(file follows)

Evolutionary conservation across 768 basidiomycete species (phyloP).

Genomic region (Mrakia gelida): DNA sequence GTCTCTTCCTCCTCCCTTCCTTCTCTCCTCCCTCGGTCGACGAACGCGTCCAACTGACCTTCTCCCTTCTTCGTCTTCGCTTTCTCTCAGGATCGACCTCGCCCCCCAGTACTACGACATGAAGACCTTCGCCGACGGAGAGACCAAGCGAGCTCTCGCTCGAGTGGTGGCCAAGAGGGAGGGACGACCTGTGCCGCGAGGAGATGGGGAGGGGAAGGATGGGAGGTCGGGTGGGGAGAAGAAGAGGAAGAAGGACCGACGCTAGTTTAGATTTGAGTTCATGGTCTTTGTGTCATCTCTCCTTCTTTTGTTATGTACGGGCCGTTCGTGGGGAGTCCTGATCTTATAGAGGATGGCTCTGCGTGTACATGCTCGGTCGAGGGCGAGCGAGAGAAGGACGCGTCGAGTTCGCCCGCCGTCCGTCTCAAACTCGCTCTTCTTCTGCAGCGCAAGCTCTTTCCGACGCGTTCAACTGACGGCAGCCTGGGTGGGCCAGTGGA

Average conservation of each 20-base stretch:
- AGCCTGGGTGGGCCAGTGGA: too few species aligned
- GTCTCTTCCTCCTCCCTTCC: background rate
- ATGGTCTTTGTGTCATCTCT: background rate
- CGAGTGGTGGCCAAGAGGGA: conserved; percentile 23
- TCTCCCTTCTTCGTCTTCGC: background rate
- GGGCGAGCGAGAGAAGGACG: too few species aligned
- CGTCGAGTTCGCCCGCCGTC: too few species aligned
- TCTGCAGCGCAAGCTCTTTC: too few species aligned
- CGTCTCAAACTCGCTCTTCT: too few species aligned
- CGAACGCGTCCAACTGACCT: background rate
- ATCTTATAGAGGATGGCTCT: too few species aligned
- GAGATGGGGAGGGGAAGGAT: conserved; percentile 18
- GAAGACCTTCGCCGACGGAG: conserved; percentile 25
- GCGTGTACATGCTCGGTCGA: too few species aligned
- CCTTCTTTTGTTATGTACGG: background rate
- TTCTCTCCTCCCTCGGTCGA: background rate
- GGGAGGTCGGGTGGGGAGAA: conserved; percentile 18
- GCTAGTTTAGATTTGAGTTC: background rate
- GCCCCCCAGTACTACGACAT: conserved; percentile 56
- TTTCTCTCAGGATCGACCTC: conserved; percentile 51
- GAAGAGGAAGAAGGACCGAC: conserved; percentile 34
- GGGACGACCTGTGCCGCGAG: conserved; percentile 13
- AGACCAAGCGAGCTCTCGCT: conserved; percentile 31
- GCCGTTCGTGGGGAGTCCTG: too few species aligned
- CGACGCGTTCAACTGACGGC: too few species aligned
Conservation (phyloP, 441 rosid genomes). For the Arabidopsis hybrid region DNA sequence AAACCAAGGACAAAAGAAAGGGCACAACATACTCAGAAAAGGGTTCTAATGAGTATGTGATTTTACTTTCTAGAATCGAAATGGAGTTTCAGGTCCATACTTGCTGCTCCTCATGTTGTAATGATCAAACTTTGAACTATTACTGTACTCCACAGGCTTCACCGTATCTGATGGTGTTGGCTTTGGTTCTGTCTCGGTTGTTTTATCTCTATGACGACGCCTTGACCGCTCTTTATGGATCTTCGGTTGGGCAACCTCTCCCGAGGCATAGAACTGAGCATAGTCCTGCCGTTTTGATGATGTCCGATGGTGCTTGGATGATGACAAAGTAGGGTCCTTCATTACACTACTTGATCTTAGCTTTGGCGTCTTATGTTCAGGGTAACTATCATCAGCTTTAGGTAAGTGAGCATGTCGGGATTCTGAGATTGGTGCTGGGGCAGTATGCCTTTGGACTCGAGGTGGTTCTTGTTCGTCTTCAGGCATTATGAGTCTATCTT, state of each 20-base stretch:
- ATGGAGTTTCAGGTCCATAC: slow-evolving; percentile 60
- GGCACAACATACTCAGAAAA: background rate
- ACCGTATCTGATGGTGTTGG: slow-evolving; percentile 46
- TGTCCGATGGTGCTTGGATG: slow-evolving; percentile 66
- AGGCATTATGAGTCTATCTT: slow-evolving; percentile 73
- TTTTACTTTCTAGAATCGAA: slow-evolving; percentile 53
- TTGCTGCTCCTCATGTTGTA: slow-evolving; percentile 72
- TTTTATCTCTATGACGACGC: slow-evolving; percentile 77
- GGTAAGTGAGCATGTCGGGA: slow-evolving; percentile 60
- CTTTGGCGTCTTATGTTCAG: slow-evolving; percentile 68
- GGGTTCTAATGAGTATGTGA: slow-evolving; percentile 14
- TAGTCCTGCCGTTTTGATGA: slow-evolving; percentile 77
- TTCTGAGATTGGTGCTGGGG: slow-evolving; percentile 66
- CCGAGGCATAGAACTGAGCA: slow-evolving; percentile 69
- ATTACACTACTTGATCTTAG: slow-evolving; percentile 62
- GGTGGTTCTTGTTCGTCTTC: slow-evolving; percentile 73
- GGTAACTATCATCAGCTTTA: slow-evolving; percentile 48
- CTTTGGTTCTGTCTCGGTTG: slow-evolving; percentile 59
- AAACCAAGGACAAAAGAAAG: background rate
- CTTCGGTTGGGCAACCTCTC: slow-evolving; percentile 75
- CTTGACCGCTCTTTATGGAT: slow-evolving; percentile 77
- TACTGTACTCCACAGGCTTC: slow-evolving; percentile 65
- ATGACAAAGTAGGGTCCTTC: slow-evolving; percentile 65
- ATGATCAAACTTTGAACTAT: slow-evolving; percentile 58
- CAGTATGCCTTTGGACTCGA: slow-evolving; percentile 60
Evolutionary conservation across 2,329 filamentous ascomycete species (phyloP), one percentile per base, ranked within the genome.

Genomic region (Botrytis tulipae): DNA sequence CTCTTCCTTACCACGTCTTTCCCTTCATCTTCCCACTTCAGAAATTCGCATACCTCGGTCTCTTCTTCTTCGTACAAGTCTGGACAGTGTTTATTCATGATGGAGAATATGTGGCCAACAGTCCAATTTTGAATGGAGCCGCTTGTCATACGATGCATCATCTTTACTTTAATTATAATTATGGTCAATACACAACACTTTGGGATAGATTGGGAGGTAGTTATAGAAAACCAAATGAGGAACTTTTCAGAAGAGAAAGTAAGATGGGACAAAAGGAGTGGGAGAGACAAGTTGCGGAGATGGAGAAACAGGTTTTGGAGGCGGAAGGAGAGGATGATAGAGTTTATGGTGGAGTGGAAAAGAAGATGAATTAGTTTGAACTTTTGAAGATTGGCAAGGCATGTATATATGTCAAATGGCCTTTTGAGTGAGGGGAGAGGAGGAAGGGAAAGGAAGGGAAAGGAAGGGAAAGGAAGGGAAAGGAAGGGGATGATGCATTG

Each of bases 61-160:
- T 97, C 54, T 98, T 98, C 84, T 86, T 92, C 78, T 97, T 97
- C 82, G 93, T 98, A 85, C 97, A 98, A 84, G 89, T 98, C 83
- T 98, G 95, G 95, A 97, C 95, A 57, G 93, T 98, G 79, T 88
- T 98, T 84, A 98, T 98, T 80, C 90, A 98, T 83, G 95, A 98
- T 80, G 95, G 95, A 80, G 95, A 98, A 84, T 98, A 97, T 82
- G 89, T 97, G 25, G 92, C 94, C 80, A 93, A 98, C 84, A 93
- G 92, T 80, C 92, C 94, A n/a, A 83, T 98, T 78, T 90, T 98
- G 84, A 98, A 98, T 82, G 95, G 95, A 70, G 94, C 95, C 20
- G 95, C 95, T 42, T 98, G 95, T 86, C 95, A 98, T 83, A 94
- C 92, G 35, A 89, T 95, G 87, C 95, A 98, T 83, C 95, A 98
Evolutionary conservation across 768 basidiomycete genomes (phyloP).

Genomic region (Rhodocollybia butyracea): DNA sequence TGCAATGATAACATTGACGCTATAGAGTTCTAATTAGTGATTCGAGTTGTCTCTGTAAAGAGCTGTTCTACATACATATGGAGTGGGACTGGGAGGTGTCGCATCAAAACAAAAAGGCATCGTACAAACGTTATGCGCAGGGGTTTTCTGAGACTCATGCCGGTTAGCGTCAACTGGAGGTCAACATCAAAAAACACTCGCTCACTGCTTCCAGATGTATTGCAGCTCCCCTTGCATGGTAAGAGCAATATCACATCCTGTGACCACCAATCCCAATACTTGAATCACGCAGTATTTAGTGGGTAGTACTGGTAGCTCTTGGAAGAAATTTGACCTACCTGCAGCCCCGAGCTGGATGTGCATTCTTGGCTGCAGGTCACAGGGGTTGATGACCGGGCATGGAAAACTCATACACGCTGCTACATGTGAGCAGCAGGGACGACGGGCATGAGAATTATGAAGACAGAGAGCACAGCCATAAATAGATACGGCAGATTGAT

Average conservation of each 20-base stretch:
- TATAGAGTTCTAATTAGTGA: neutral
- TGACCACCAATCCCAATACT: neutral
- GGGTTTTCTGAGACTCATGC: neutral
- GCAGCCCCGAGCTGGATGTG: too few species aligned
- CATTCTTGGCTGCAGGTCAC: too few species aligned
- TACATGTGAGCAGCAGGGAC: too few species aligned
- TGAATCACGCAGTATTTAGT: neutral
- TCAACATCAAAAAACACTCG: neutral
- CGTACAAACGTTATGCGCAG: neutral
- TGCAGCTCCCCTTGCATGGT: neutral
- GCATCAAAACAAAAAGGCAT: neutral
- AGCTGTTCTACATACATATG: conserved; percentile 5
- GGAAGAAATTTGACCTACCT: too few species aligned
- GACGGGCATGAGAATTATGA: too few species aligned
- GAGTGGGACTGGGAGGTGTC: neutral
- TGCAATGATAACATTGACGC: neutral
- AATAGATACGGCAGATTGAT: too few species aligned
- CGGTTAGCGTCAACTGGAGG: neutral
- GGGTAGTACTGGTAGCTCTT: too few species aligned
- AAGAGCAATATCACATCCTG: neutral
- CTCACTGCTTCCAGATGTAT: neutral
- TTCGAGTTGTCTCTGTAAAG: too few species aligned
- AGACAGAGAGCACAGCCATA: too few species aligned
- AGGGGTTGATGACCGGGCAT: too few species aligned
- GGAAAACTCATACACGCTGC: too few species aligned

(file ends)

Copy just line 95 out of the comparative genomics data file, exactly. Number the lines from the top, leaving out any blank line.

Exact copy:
- GGAAAACTCATACACGCTGC: too few species aligned